"Sean, you're not even going to try and do an accent, are you?"
"I'm Sean Connery, Sam. I don't
need to do an accent."
Red October does have a few rough patches here and there. The speaking members of Red October's crew don't necessarily pull off convincing Russian accents. Sean Connery in particular clearly remains a Scotsman even when he's speaking Russian. This doesn't take that much away from his performance, other than perhaps a little good-natured chuckling at the fact that he's not even bothering with an accent. The plot isn't necessarily all that complex, relying less upon screenplay slight-of-hand and more upon smart dialogue and canny scene construction to keep the audience interested. And it's highly likely you won't just be interested. I've seen this movie several times, and re-watching it recently still had me on the edge of my seat in some scenes despite me knowing the outcome.
It's doubtful that The Hunt For Red October would be made today the way it was in 1990. While it might still have a good plot and good characters, there was an atmosphere to it in the early 90s that was undeniable, that lent additional weight to its message and meaning. In the course of the film, the message comes across that Americans and Russians, despite an ocean of both seawater and cultural disparity between them, are not so different. In the days when the Soviet Union was barely staying together and the Berlin Wall was coming down, it was important for Americans to not just be given this message but also to embrace it, to help those in Russia seeking a new way of life stay on their feet as the regime that had caused so much suspicion and oppression began to crumble around them. Both the Americans and the Soviets had so many other things to which they could have applied their energies, rather than spending it on pointless arguments, hyperbolic hate and decades-long dick-measuring contests. Thank the Maker we're so much more enlightened in this day and age, eh?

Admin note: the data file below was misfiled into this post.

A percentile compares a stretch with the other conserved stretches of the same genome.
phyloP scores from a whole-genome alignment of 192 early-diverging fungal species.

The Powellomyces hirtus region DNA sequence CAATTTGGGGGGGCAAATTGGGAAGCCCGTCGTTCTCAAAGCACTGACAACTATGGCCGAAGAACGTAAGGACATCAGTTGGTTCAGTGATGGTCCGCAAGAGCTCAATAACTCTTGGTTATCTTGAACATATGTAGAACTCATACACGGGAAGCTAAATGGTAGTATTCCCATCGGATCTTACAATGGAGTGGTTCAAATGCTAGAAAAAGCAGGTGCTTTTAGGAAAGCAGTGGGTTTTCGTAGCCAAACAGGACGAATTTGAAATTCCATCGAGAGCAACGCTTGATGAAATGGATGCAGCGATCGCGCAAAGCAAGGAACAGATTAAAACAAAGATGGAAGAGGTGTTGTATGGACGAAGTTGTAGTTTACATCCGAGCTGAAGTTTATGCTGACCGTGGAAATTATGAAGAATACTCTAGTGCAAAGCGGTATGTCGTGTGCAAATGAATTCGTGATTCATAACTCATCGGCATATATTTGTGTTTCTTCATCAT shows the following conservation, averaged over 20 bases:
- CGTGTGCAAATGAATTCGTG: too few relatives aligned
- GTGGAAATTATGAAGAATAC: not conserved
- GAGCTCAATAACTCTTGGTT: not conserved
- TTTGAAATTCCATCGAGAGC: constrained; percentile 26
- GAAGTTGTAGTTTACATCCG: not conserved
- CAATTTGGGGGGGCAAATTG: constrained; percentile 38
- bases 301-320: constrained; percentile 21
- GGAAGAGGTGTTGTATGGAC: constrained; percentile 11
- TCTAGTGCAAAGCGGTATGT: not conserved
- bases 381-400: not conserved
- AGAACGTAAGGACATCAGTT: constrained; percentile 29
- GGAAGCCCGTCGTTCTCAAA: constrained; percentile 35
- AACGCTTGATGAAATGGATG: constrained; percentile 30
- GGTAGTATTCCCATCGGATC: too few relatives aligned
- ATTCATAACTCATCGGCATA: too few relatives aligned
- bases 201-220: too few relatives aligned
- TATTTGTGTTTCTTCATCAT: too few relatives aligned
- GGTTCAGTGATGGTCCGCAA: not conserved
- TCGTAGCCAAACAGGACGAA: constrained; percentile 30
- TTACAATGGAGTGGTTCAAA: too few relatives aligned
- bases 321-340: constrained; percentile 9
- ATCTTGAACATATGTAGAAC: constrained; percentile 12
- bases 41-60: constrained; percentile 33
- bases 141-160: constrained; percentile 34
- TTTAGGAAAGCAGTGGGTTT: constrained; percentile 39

This photo is nowhere near as impressive as the actual shot in the scene this is taken from.
Sarcastic soapboxing aside, I think this is definitely a film worth your time. It belongs on your Netflix queue if you enjoy a gripping thriller, Sean Connery or Sam Neill in snappy black uniforms, some very nerdy in-jokes, great use of several tropes or submarine warfare. It works on a lot of levels, builds atmosphere extremely well and remembers that levity and touching moments are just as important as explosions and military jargon. Even if just for hisorical study and reference, I highly recommend The Hunt for Red October. And no, it's not just because I have half the lines memorized.
It's not my fault some of them are so damn memorable.
Josh Loomis can't always make it to the local megaplex, and thus must turn to alternative forms of cinematic entertainment. There might not be overpriced soda pop & over-buttered popcorn, and it's unclear if this week's film came in the mail or was delivered via the dark & mysterious tubes of the Internet. Only one thing is certain... IT CAME FROM NETFLIX.